As Purple Line construction resumes, the fight against gentrification is on

In 2013, four years before construction of Maryland’s Purple Line began, a group of academics, planners, nonprofits, and elected officials began thinking about the economic development that the 21 railroad stations would bring – and inequalities that may ensue.

State and local officials said they hope the Purple Line will transform aging, car-dependent suburbs, particularly in Prince George’s County, into vibrant hubs of new apartment buildings, shops and restaurants, all within walking distance of light rail stations.

But the public-private group known as Purple Line Corridor Coalition, has long watched the cautionary tales of other new transit lines. Without intervention, the coalition says, rising land values ​​around stations are driving up rents and prices on local businesses and residents, including low-income workers who most need public transit. faster and more reliable common.

Without help, the light rail line will bring gentrification

The coalition, based at the University of Maryland’s National Center for Smart Growth Research, analyzed how to preserve affordable housing and small businesses along the 16-mile rail route between Prince George and Montgomery counties.

As major construction of the long-delayed Purple Line resumes this fall under a new prime contractor, The Washington Post spoke with Gerrit Knaap, coalition founder and director of the Smart Growth Center. The interview has been edited for length and clarity.

Q: Why did the coalition start focusing on gentrification issues in the Purple Line corridor so long before the light rail line opened, and even four years before construction began?

Knap: It takes a long time to change the urban fabric. Land market changes take a long time. Price changes happen faster. We have already started to see house prices and rents increase in the Purple Line Corridor and have been for several years. And obviously, if you’re trying to preserve affordable housing and small businesses, you need to do that before prices start to rise too quickly. Therefore, you need to be a step ahead, not to mention having the policies and resources in place to support businesses and residents during the construction period.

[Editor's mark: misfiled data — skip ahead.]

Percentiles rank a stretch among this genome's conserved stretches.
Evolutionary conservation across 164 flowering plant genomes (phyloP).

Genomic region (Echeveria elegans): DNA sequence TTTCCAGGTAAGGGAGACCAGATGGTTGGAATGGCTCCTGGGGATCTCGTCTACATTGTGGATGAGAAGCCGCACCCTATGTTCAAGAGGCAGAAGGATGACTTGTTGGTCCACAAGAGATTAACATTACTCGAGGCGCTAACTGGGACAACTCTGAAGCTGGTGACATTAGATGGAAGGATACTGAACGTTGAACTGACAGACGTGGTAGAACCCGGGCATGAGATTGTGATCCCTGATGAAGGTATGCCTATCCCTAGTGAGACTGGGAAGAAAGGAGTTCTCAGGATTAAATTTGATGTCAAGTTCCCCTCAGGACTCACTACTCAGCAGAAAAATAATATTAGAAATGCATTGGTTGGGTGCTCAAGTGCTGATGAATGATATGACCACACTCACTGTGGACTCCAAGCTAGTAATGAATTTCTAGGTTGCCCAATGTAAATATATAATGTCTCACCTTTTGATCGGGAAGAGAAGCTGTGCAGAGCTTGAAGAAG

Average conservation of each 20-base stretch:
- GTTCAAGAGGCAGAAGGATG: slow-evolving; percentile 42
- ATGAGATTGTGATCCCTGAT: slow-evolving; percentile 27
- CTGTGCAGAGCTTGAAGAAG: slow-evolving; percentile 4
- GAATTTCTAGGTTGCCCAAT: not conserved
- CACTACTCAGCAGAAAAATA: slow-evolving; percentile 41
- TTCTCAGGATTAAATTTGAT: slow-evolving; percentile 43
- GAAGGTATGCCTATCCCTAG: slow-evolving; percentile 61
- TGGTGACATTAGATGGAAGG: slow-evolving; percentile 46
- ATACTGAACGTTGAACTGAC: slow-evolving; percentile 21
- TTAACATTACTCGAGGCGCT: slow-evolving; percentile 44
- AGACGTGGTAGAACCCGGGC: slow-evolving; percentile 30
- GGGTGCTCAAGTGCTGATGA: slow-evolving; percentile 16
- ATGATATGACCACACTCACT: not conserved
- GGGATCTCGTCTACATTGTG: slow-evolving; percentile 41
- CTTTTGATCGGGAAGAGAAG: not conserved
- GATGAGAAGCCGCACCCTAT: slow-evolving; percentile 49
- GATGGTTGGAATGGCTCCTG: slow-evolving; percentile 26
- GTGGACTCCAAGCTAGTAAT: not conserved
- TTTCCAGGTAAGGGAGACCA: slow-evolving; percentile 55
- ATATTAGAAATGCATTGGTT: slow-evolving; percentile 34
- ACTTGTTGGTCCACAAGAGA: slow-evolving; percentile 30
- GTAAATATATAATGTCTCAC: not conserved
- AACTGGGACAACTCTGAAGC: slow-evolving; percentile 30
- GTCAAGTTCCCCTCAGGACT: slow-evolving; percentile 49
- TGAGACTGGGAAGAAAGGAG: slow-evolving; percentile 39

Along the Purple Line, there are fears that new public transit will lead to higher rents

Q: What was in the Purple Line hallway that raised concerns about gentrification?

Knap: I would say two things: First, the Purple Line Corridor is extremely diverse in terms of income levels and economic prosperity. There are very low income communities right next door. In fact, I give credit to [immigrant advocacy group] CASA for really starting the conversation about fighting the threat of gentrification, and we partnered with them very quickly.

Obviously, Langley Park was a place where that vulnerability is certainly strong. Langley Park, Lyttonsville, Long Branch and Riverdale Park are less affluent communities than others and are communities of color. So there is this vulnerability.

The other is that the purple line is going to connect four main subway stations, and it’s going to provide access to places between those subway lines. Between Silver Spring and College Park is probably the area with the greatest potential for change in land market dynamics, and then between College Park and New Carrollton as well. So you have very vulnerable communities, as well as quite significant changes in transportation accessibility.

Q: What about richer areas along the Purple Line, like between Bethesda and Silver Spring? These are not necessarily vulnerable communities, but do you see them changing as well?

Knap: I see them changing less. First, the change of [transit] accessibility will be a little less. It’s already a very accessible corridor. The difference the purple line is going to make won’t be as big in places that are already quite heavily serviced by public transport.

How the Purple Line’s new construction prime contractor plans to open it by the end of 2026

Q: What development changes have you seen so far in the Purple Line Corridor?

Knap: Field development is just beginning. We are in the construction phase [of the Purple Line] so the construction disruption is happening now. I would say we see probably the biggest change at New Carrollton tube station. This place is changing quite dramatically because of the [station there for] Mark [commuter rail] and the metro, as well as the purple line. There’s a lot going on now in College Park. In Silver Spring, we see continued activity, although it’s a little hard to tell how much of that is related to the Purple Line.

Carrollton’s new train concourse will bring together transit lines, bike paths and retail